I've decided that political discussion has been focusing on the wrong Constitutional Amendment. The discussion of firearms and the Second Amendment has overshadowed the discussion that our society needs to be having about the Fourth Amendment.
The Fourth Amendment reads as follows: "The right of the people to be secure in their persons, houses, papers, and effects, against unreasonable searches and seizures, shall not be violated, and no Warrants shall issue, but upon probable cause, supported by Oath or affirmation, and particularly describing the place to be searched, and the persons or things to be seized." The language is clear enough -- our stuff is protected unless someone swears under oath that our property needs to be searched and a judge then issues a warrant.
Real-life cases and trials refine and focus how we interpret the Fourth Amendment. Had the Matthew Stewart case continued through the court system, whether the no-knock warrant was reasonable would have been argued and examined by multiple judges. Any time a legal document, statute or Constitution hinges on reasonable vs. unreasonable, in close cases reasonable minds always seem to differ. Ultimately in the United States, the definition boils down to what five out of nine justices say is reasonable.
My personal foray into Fourth Amendment law happened on Thursday morning when I woke up and pulled out my new Samsung Galaxy to see what was happening in the world. (My contract was up with Verizon, and I had an upgrade to fix my year-old cracked screen model.) The first news story that caught my eye was from the British Guardian.
According to the Guardian, the United States had a Court Order requiring Verizon to daily turnover my phone logs to the FBI. Actually, it wasn't just my phone records but everyone who uses Verizon or calls a Verizon phone in the United States.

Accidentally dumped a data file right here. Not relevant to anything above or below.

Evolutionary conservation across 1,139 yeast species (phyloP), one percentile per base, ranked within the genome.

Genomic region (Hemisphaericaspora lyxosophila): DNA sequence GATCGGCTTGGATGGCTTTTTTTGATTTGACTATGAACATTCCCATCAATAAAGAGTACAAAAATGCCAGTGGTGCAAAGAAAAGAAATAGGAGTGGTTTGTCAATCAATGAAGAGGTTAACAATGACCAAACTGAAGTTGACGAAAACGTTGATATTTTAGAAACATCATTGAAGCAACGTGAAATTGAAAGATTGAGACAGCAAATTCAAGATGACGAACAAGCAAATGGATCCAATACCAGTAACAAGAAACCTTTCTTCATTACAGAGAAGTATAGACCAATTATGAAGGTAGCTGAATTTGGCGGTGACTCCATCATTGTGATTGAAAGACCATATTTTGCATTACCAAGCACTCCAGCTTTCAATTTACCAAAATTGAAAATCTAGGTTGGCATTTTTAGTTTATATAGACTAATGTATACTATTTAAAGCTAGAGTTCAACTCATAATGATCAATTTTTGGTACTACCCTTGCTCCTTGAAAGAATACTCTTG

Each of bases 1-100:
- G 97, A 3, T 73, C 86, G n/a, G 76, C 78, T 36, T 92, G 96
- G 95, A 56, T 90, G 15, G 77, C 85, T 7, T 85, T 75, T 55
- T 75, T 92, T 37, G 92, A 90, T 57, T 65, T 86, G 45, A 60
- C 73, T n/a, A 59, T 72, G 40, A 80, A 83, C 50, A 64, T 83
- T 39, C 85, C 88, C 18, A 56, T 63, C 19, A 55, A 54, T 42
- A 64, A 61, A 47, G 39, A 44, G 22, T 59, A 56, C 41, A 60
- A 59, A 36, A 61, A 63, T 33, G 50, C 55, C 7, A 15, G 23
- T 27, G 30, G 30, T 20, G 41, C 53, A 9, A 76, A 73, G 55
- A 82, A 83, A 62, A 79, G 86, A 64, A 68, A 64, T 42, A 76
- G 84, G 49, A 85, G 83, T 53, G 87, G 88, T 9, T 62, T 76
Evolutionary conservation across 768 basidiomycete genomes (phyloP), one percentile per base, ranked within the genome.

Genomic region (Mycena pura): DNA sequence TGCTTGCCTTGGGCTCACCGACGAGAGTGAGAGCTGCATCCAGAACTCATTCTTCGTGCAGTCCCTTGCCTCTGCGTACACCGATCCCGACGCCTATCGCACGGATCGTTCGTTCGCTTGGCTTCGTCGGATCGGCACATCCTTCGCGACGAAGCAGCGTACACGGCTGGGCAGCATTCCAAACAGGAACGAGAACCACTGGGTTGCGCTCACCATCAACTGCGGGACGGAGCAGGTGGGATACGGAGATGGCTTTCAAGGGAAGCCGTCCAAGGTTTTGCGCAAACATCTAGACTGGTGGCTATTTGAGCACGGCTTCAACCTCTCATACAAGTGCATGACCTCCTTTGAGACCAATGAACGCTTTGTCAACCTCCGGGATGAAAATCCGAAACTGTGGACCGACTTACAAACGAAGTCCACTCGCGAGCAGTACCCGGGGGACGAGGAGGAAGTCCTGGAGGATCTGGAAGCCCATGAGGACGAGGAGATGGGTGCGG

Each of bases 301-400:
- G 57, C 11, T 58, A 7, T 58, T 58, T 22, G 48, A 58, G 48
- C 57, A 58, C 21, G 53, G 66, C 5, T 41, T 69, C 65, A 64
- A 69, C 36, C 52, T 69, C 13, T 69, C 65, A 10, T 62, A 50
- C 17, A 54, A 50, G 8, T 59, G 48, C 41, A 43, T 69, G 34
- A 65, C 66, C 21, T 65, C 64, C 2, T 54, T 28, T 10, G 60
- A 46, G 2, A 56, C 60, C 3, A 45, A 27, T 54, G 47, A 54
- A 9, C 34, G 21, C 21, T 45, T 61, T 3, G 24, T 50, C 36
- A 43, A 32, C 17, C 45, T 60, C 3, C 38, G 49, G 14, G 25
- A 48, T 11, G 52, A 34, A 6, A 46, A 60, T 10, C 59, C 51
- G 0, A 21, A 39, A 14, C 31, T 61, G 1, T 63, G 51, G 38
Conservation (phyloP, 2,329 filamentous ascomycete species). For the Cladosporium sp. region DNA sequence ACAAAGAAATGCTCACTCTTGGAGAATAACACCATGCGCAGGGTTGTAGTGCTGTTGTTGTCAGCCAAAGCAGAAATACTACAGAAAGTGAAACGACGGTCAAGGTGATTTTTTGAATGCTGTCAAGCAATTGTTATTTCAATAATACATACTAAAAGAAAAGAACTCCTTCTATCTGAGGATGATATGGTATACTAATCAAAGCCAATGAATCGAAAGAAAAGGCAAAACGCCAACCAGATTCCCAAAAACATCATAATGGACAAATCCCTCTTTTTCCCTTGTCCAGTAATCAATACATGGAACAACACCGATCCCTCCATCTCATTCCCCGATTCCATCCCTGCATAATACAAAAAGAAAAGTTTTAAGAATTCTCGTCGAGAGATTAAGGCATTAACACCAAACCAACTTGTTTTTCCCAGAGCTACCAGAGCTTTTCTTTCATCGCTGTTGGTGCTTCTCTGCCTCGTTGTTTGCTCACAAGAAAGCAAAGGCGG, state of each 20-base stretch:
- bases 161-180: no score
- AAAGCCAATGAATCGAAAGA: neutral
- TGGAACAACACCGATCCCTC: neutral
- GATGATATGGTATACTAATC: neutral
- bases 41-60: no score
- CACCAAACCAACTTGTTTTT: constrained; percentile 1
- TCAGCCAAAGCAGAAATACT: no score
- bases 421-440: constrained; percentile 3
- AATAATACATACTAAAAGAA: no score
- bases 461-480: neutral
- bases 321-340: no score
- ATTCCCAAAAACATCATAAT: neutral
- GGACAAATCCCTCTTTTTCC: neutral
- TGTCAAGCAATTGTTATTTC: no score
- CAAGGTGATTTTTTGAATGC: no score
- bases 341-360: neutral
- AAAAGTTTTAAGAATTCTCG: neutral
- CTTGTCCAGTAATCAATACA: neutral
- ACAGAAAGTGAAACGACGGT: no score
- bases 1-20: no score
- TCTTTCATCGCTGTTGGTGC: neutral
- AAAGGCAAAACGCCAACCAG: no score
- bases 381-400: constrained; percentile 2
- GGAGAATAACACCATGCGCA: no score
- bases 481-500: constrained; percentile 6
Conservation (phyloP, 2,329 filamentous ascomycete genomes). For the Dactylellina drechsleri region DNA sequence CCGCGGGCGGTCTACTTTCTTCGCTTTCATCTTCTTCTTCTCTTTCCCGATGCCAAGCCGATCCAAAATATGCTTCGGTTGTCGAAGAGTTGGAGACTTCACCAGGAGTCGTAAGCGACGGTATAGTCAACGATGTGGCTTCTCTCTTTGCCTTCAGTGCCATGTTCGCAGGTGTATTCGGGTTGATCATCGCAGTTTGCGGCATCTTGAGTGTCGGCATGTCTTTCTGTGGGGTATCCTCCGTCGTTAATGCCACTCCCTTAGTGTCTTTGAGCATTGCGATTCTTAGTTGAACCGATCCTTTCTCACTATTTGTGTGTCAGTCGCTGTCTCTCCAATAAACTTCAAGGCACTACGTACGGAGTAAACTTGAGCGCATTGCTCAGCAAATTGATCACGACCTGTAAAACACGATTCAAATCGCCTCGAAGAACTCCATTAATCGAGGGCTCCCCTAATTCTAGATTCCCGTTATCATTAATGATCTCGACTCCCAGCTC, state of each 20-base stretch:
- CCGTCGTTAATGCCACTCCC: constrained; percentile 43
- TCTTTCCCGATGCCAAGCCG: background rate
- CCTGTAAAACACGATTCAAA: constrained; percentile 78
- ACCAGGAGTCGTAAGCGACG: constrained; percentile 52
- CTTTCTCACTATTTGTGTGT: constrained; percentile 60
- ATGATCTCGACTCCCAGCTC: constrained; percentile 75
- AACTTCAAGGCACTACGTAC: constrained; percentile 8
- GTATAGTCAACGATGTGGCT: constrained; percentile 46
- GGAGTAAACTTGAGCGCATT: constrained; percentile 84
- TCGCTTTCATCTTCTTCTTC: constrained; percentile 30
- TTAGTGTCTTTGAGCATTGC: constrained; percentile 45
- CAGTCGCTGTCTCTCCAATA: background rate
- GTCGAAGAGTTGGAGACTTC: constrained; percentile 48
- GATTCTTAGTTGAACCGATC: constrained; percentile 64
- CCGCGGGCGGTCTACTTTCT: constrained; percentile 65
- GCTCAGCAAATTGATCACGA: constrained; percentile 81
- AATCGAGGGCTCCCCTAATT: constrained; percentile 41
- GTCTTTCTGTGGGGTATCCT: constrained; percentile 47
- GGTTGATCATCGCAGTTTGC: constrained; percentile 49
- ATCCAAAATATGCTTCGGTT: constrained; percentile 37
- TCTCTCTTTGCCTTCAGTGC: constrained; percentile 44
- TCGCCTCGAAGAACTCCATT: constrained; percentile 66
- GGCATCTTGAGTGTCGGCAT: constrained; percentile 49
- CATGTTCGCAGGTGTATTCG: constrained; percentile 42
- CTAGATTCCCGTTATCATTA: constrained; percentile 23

The technical term is telephony metadata. Think of it, as every day, the FBI gets an enormously detailed phone bill from Verizon, but still leaves it to the users to pay the bill.
I love looking at original documents, and the Guardian complied, giving me a link to the court order allowing the FBI to collect the telephony metadata. You can look at the document too at http://goo.gl/5evzC.
When legal documents are issued, the top of the document will show the court who issued the judgment: United States District Court, Second District Court of Utah, Small Claims Court of Roy. There are appeals courts, bankruptcy courts, administrative law courts and tax courts. I thought I had a pretty good grasp on the number of courts that exist, but I had never heard of the United States Foreign Intelligence Surveillance Court until this week. In typical lawyer fashion, I will call the court by its acronym from here on out -- USFISC.
USFISC was the Court that issued the Verizon Order. It appears that this particular order is a three-month renewal that has been going on since at least the mid-2000s. As Courts go, the USFISC doesn't seem to be particularly busy; the docket number on the April Verizon Order was 13-80, which means it was only the 80th order issued as of April 12. If you figure there are similar orders for T-Mobile, AT&T and other cellphone service providers, and new orders have to be entered every three months, that would account for most of the USFISC's court business.
I did a little digging and found out that USFISC was formed compliments of the United States Code, Title 50, Section 1803, which is part of what is more commonly known as the Patriot Act. The spy stuff freaks me out a little bit -- courts I didn't know about, telephony metadata and my cellphone calls of the last 10 years in a huge FBI database. I wonder if they have to get a warrant to track individual cellphone numbers through the already existing database? No worries, the Fourth Amendment and the Founding Fathers meant to protect my individual telephony metadata 200 years ago, didn't they. I suggest we all get out our cellphones and give our Congressional representatives a call for clarification.
E. Kent Winward is an Ogden attorney. He can be reached at
801-392-8200 or firstname.lastname@example.org.